How Kids Fare in the Federal Budget

Written by: Eugene Steuerle

Source: Kids Share 2023

For over a decade I have worked with other Urban Institute scholars to produce estimates of how kids fare in the federal and, to some extent, state budgets. My motivation derives largely from concern with the limited extent to which our government has made opportunity and upward mobility a national priority. The data in the report allow you to come to your own conclusions. To whet your appetite, here are some of the highlights taken directly from our recently updated report:

  • Federal expenditures per child were about $9,910 per child in 2022, down from the pandemic-related high reached in 2021. (Note that the report defines “expenditures” to include both direct outlays and tax subsidies.)

  • COVID-19 relief bills expanded assistance to children through dozens of programs but were largely temporary.

  • Tax provisions such as the child credit and earned income tax credit were the largest category of federal support for children in 2022, accounting for more than one-third of all federal expenditures on children. Health, nutrition, education, and income security were the next largest categories of federal expenditures on children.

  • As a share of federal outlays (excluding tax subsidies), the $609 billion invested in children in 2022 was 10 percent of all federal outlays. Under laws in place as of March 30, 2023, the children’s share of federal outlays is projected to decline to 6.2 percent over the next decade as budgetary pressure from growing entitlement spending on adults, higher interest costs, and shortfalls in revenues relative to outlays threaten to crowd out other priorities.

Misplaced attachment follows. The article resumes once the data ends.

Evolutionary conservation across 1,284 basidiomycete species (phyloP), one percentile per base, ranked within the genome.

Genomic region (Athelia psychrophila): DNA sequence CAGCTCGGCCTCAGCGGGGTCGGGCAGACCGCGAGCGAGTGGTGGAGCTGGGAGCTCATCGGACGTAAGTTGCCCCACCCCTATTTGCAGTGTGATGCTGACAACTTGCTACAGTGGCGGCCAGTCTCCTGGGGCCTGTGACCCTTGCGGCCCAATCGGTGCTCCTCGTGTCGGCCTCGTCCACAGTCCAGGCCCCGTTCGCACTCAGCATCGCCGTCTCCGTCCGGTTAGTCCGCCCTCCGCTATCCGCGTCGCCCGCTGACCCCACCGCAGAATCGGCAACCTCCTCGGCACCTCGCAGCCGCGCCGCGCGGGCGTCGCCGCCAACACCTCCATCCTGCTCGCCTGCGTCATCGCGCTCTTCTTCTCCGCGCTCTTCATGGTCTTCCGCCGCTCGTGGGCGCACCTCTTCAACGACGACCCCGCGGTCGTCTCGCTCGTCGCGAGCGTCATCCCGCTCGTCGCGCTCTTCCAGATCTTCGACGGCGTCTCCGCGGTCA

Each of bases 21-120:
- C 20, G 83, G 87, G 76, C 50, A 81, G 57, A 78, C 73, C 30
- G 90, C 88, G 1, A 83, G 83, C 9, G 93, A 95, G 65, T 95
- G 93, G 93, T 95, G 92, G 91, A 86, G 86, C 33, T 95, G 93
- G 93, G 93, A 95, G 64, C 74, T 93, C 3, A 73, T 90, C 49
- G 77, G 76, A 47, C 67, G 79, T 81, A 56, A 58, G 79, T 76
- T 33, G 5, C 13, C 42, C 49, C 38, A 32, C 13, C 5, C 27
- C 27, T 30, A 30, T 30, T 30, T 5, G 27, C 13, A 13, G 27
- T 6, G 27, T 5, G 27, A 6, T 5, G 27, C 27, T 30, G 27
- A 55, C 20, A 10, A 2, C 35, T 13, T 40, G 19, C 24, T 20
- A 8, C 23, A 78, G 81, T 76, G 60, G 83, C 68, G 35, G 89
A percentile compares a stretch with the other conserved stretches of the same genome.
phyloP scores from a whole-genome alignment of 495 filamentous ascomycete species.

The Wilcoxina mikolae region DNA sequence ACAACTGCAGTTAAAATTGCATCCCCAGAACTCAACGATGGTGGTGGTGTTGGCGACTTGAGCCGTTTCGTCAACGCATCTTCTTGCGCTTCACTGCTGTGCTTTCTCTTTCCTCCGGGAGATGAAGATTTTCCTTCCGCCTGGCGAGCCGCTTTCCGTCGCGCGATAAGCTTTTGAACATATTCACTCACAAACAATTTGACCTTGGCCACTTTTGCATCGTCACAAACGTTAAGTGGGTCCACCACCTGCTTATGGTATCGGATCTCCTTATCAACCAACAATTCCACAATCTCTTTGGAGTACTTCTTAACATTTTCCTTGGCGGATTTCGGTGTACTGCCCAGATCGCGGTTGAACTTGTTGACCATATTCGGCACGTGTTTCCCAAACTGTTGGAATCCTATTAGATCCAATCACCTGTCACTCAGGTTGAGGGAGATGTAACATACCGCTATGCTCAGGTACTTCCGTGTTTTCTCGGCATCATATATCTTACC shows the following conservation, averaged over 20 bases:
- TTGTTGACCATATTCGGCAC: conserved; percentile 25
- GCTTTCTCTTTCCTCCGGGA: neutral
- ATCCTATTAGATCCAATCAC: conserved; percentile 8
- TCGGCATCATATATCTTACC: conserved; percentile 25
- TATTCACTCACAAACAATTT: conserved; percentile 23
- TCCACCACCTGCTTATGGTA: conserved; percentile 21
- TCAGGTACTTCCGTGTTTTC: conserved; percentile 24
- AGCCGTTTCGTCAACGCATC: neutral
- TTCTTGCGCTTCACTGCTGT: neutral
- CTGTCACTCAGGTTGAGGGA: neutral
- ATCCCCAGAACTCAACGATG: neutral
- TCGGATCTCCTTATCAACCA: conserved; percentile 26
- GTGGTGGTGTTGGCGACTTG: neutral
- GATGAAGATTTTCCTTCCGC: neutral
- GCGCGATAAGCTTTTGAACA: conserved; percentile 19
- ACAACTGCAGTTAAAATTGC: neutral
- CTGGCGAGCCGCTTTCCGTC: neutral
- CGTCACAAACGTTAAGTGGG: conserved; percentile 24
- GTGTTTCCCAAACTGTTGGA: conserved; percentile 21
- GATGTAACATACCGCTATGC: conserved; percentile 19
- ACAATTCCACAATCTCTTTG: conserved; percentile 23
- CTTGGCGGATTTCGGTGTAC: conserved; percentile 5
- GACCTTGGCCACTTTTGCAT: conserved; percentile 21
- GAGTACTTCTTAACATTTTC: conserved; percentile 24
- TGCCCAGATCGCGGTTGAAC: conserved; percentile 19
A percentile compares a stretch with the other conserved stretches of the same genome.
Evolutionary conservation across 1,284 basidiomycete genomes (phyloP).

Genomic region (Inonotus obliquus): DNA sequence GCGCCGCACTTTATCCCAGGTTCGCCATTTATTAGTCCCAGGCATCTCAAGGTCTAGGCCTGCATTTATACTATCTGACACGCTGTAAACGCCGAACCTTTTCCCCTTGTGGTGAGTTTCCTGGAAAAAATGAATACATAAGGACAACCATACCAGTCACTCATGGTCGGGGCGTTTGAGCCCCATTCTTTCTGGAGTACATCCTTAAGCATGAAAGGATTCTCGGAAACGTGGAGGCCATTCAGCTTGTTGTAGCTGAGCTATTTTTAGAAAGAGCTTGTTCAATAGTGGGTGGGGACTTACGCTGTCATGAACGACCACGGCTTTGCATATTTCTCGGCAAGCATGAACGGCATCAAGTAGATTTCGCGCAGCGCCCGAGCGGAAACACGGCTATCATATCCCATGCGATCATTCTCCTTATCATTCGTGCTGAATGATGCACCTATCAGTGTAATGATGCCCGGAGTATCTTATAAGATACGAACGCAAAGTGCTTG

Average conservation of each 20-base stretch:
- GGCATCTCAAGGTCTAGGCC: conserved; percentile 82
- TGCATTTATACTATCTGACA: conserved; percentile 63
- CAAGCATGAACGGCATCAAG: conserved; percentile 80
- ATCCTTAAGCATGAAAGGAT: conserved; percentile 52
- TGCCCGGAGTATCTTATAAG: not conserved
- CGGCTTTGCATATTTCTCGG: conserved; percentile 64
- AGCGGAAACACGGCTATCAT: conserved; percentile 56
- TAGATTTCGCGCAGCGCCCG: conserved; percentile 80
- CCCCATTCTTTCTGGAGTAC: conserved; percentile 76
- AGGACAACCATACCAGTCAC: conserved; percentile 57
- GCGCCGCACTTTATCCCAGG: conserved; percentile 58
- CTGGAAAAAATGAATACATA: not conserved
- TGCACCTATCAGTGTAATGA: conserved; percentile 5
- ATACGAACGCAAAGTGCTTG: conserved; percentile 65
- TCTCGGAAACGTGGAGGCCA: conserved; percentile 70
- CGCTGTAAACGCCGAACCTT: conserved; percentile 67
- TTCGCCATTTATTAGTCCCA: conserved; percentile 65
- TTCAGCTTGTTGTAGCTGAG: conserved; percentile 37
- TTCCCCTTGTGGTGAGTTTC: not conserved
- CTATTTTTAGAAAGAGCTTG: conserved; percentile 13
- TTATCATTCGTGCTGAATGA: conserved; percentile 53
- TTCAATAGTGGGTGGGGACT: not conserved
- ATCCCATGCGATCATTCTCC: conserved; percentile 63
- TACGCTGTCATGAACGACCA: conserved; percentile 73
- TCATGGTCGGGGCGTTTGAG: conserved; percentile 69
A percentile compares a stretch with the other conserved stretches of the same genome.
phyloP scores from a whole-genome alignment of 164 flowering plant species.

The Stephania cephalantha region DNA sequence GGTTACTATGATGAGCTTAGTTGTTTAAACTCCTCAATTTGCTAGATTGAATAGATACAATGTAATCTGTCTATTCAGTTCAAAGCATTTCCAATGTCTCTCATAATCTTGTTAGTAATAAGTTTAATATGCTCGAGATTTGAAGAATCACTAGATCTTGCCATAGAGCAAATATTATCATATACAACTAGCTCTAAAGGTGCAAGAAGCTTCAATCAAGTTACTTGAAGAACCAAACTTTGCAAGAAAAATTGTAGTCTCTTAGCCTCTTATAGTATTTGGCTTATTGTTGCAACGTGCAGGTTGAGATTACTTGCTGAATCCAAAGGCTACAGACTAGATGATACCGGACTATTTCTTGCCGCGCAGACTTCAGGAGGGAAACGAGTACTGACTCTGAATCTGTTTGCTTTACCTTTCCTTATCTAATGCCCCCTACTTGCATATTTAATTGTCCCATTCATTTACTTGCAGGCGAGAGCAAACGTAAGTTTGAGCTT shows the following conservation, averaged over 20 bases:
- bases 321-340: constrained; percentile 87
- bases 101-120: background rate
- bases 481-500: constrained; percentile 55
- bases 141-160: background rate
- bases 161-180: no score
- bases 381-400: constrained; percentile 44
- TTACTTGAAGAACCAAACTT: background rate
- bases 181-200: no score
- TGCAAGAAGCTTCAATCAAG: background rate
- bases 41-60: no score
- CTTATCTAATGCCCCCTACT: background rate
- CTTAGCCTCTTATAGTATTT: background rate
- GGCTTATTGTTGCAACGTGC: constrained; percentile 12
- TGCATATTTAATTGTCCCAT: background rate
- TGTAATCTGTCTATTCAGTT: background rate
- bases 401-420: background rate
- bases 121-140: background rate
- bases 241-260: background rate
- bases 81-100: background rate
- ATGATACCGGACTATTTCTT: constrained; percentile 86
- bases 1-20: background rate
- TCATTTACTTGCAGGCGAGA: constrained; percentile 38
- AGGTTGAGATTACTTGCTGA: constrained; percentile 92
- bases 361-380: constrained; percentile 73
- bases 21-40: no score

• While federal outlays for children grew during the pandemic, other budget priorities grew even more. Total federal outlays during the pandemic grew from about 20 percent of gross domestic product (GDP) to a post–World War II high of more than 30 percent of GDP, before falling to 25 percent of GDP in 2022. Outlays on children grew from around 2 percent of GDP pre-pandemic to 2.8 percent in 2021 and declined to 2.4 percent in 2022

  • As a share of GDP, almost all categories of expenditures on children are expected to decline or remain flat compared with pre-pandemic levels

Note: although I originated this series, its improvement over the years rests with my colleagues. Authors this year were Cary Lou, Heather Hahn, Elaine Maag, Hannah Daly, Michelle Casas, and myself. See also Cary Lou’s and Hannah Daly’s blog on the projected decline under current law in federal investment in children.

Related: Is It Time To Run to Municipals and Not Away From Them?